WEST LAFAYETTE, Ind. — The United Nations Development Program has chosen a Purdue University professor to lead an effort to reduce the risks and damage from earthquakes in Haiti.
Eric Calais, a professor of earth and atmospheric sciences, is taking a leave of absence to serve a one-year term as science adviser for the United Nations Development Program, or UNDP, under its Disaster Risk Reduction Program in Haiti.
“We are delighted to have Professor Calais as part of our team in Haiti,” said Jessica Faieta, the UNDP senior country director. “His expertise and scientific advice will permit us to widen our ongoing work in helping Haiti to increase its preparedness and reduce its natural disaster risk, not only from a climatic vulnerability but also from a now very relevant seismic one.”
On Jan. 12 Haiti was struck by a magnitude 7 earthquake that caused massive destruction and killed more than 200,000 people.
“The tragic consequences of the January earthquake showed how vulnerable the country is, and earthquakes like these are not isolated events, but a permanent and unavoidable risk for the people,” Calais said. “We must develop strategies to reduce the potential for devastation and protect people’s lives. There is a great need for a better understanding of the seismic threat and ways to prepare for it.”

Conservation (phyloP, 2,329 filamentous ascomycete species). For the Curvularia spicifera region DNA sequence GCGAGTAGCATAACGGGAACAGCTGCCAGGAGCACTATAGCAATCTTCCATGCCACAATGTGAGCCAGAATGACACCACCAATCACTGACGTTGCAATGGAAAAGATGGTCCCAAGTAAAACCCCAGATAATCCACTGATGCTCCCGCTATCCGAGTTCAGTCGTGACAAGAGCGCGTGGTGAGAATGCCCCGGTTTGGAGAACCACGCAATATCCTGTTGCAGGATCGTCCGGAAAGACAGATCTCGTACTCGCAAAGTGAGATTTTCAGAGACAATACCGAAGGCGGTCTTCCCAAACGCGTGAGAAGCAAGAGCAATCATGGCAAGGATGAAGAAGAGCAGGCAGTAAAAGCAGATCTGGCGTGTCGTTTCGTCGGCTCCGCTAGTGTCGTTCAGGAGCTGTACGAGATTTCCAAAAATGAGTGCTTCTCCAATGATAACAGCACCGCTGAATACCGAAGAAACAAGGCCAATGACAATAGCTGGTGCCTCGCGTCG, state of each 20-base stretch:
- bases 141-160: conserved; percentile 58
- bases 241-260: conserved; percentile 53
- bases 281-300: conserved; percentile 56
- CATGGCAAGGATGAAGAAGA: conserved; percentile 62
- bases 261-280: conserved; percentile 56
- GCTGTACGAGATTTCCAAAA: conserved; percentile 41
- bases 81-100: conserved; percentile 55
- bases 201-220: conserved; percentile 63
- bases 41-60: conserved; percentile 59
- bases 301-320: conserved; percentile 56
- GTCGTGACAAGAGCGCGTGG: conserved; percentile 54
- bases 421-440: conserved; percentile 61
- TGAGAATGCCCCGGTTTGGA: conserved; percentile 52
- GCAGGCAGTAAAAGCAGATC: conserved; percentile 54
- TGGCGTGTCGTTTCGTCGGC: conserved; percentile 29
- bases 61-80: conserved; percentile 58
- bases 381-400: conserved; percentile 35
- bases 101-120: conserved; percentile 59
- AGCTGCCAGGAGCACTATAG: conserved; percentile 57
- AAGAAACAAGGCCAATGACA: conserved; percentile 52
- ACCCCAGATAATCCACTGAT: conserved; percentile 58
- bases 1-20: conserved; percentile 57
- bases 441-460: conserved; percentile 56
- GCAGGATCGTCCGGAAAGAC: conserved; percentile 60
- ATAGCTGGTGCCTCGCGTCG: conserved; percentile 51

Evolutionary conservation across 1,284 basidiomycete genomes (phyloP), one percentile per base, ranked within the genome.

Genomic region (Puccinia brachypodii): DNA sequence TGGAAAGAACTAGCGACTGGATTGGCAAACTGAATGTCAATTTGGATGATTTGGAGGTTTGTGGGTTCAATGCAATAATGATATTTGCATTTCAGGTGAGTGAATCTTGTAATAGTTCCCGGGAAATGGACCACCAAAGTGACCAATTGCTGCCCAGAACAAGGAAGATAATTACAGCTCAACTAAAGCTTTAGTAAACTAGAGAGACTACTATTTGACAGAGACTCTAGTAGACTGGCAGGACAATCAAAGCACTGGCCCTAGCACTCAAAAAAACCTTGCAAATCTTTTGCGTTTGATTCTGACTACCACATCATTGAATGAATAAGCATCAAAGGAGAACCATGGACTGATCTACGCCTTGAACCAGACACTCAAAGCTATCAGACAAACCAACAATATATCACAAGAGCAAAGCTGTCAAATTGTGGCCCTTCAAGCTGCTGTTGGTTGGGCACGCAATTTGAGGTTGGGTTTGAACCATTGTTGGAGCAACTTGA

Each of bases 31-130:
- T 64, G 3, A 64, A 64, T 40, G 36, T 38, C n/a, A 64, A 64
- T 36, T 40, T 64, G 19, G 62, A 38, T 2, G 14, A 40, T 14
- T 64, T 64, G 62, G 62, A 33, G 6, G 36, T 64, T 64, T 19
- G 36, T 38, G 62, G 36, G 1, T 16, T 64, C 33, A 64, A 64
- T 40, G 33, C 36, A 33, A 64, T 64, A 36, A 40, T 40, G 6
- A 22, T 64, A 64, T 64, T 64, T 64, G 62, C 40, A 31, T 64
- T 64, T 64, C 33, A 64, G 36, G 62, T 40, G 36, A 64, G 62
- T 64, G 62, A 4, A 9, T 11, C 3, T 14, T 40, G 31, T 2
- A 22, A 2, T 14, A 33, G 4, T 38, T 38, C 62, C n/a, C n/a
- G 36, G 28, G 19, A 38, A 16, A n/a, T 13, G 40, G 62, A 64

The disaster risk reduction program of UNDP will help set up a national agency for seismic risk reduction.
As the chief technical adviser, Calais will assist the Haitian government in creating the agency and will help officials better understand the potential for earthquakes in the area, the risks involved and how to educate the population about related issues.
Calais also will serve as the liaison to international partners such as the World Bank, European Union and Inter-American Development Bank.
“In the short term, the Haitian government needs scientifically informed advice to quantify the threat level and make sound decisions as the country rebuilds, but for a long-term impact we also need to create a local resource of experts in seismic hazards,” he said. “We need to train Haitian students and professionals to build the country’s capacity to deal with the scientific and technical aspects of earthquakes and the related risks.”
Calais has studied the Haitian faults since 1989, and his research team first reported the risk for a major earthquake there in 2008.
By invitation from the Haitian government, he was one of the first scientists on the ground in Port-au-Prince after the January earthquake to investigate the cause and collect crucial data to assess the threat level for the area.
Calais’ research team has studied the Enriquillo and Septentrional faults on the island of Hispaniola, which includes Haiti and the Dominican Republic, for five years using global positioning system technology.
Earlier this month, the team announced preliminary findings that the January earthquake was caused by a previously unknown fault.